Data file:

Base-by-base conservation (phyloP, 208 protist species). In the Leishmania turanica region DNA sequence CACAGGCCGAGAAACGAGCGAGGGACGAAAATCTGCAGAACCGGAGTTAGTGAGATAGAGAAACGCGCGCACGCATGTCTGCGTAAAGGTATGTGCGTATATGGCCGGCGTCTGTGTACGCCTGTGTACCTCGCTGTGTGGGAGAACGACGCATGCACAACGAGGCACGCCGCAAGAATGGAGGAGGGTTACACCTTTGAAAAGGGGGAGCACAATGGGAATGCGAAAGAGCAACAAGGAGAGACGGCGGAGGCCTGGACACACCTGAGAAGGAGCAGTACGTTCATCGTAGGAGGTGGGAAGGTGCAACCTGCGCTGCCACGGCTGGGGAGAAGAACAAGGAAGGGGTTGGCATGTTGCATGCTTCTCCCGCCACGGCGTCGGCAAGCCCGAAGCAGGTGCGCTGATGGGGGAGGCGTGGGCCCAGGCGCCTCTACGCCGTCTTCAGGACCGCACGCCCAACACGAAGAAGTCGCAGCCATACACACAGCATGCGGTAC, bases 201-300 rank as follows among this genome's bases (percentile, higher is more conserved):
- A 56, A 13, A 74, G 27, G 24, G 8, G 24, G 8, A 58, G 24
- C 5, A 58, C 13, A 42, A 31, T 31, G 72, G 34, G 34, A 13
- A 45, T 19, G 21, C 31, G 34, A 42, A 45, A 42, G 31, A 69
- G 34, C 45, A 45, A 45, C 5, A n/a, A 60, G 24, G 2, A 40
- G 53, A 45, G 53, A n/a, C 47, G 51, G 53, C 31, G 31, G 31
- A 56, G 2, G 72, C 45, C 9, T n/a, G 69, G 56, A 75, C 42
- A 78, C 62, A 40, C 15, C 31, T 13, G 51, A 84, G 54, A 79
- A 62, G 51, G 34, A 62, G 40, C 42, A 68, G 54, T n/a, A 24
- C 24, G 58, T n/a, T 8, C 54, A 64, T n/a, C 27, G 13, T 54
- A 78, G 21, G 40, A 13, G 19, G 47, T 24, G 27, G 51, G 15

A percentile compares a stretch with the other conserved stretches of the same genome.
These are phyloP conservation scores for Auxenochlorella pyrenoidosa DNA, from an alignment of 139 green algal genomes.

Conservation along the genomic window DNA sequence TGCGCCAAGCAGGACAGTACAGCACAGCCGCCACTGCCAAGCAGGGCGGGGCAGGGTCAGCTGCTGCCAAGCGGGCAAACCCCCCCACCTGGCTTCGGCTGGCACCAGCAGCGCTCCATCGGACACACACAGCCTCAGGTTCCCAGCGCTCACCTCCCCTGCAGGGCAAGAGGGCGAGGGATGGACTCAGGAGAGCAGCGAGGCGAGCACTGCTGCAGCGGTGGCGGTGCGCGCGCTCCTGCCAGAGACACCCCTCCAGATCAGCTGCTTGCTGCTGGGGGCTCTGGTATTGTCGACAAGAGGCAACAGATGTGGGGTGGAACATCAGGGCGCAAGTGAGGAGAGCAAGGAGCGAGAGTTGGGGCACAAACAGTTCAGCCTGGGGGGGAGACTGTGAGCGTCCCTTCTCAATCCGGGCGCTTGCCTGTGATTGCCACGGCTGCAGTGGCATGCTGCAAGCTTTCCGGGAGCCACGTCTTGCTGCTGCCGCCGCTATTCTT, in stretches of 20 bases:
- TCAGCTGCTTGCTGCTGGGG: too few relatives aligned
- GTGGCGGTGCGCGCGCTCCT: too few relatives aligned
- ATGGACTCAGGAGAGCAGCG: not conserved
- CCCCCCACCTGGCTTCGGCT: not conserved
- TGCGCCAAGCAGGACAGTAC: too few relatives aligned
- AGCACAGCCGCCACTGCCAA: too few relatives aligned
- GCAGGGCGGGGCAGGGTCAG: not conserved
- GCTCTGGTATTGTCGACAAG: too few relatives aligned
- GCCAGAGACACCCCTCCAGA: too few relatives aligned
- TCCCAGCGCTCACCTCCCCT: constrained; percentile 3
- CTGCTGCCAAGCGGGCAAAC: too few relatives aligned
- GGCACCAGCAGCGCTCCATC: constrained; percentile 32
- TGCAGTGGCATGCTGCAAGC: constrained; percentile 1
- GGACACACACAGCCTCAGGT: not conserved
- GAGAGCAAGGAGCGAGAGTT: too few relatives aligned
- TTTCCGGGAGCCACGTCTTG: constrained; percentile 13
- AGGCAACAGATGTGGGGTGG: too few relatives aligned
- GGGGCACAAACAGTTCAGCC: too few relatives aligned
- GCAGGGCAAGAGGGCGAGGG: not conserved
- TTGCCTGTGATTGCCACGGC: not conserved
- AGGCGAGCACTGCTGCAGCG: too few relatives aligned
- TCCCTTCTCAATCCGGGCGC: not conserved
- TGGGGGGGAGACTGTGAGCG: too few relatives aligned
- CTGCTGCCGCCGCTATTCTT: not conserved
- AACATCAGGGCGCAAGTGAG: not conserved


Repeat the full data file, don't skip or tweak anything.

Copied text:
Base-by-base conservation (phyloP, 208 protist species). In the Leishmania turanica region DNA sequence CACAGGCCGAGAAACGAGCGAGGGACGAAAATCTGCAGAACCGGAGTTAGTGAGATAGAGAAACGCGCGCACGCATGTCTGCGTAAAGGTATGTGCGTATATGGCCGGCGTCTGTGTACGCCTGTGTACCTCGCTGTGTGGGAGAACGACGCATGCACAACGAGGCACGCCGCAAGAATGGAGGAGGGTTACACCTTTGAAAAGGGGGAGCACAATGGGAATGCGAAAGAGCAACAAGGAGAGACGGCGGAGGCCTGGACACACCTGAGAAGGAGCAGTACGTTCATCGTAGGAGGTGGGAAGGTGCAACCTGCGCTGCCACGGCTGGGGAGAAGAACAAGGAAGGGGTTGGCATGTTGCATGCTTCTCCCGCCACGGCGTCGGCAAGCCCGAAGCAGGTGCGCTGATGGGGGAGGCGTGGGCCCAGGCGCCTCTACGCCGTCTTCAGGACCGCACGCCCAACACGAAGAAGTCGCAGCCATACACACAGCATGCGGTAC, bases 201-300 rank as follows among this genome's bases (percentile, higher is more conserved):
- A 56, A 13, A 74, G 27, G 24, G 8, G 24, G 8, A 58, G 24
- C 5, A 58, C 13, A 42, A 31, T 31, G 72, G 34, G 34, A 13
- A 45, T 19, G 21, C 31, G 34, A 42, A 45, A 42, G 31, A 69
- G 34, C 45, A 45, A 45, C 5, A n/a, A 60, G 24, G 2, A 40
- G 53, A 45, G 53, A n/a, C 47, G 51, G 53, C 31, G 31, G 31
- A 56, G 2, G 72, C 45, C 9, T n/a, G 69, G 56, A 75, C 42
- A 78, C 62, A 40, C 15, C 31, T 13, G 51, A 84, G 54, A 79
- A 62, G 51, G 34, A 62, G 40, C 42, A 68, G 54, T n/a, A 24
- C 24, G 58, T n/a, T 8, C 54, A 64, T n/a, C 27, G 13, T 54
- A 78, G 21, G 40, A 13, G 19, G 47, T 24, G 27, G 51, G 15

A percentile compares a stretch with the other conserved stretches of the same genome.
These are phyloP conservation scores for Auxenochlorella pyrenoidosa DNA, from an alignment of 139 green algal genomes.

Conservation along the genomic window DNA sequence TGCGCCAAGCAGGACAGTACAGCACAGCCGCCACTGCCAAGCAGGGCGGGGCAGGGTCAGCTGCTGCCAAGCGGGCAAACCCCCCCACCTGGCTTCGGCTGGCACCAGCAGCGCTCCATCGGACACACACAGCCTCAGGTTCCCAGCGCTCACCTCCCCTGCAGGGCAAGAGGGCGAGGGATGGACTCAGGAGAGCAGCGAGGCGAGCACTGCTGCAGCGGTGGCGGTGCGCGCGCTCCTGCCAGAGACACCCCTCCAGATCAGCTGCTTGCTGCTGGGGGCTCTGGTATTGTCGACAAGAGGCAACAGATGTGGGGTGGAACATCAGGGCGCAAGTGAGGAGAGCAAGGAGCGAGAGTTGGGGCACAAACAGTTCAGCCTGGGGGGGAGACTGTGAGCGTCCCTTCTCAATCCGGGCGCTTGCCTGTGATTGCCACGGCTGCAGTGGCATGCTGCAAGCTTTCCGGGAGCCACGTCTTGCTGCTGCCGCCGCTATTCTT, in stretches of 20 bases:
- TCAGCTGCTTGCTGCTGGGG: too few relatives aligned
- GTGGCGGTGCGCGCGCTCCT: too few relatives aligned
- ATGGACTCAGGAGAGCAGCG: not conserved
- CCCCCCACCTGGCTTCGGCT: not conserved
- TGCGCCAAGCAGGACAGTAC: too few relatives aligned
- AGCACAGCCGCCACTGCCAA: too few relatives aligned
- GCAGGGCGGGGCAGGGTCAG: not conserved
- GCTCTGGTATTGTCGACAAG: too few relatives aligned
- GCCAGAGACACCCCTCCAGA: too few relatives aligned
- TCCCAGCGCTCACCTCCCCT: constrained; percentile 3
- CTGCTGCCAAGCGGGCAAAC: too few relatives aligned
- GGCACCAGCAGCGCTCCATC: constrained; percentile 32
- TGCAGTGGCATGCTGCAAGC: constrained; percentile 1
- GGACACACACAGCCTCAGGT: not conserved
- GAGAGCAAGGAGCGAGAGTT: too few relatives aligned
- TTTCCGGGAGCCACGTCTTG: constrained; percentile 13
- AGGCAACAGATGTGGGGTGG: too few relatives aligned
- GGGGCACAAACAGTTCAGCC: too few relatives aligned
- GCAGGGCAAGAGGGCGAGGG: not conserved
- TTGCCTGTGATTGCCACGGC: not conserved
- AGGCGAGCACTGCTGCAGCG: too few relatives aligned
- TCCCTTCTCAATCCGGGCGC: not conserved
- TGGGGGGGAGACTGTGAGCG: too few relatives aligned
- CTGCTGCCGCCGCTATTCTT: not conserved
- AACATCAGGGCGCAAGTGAG: not conserved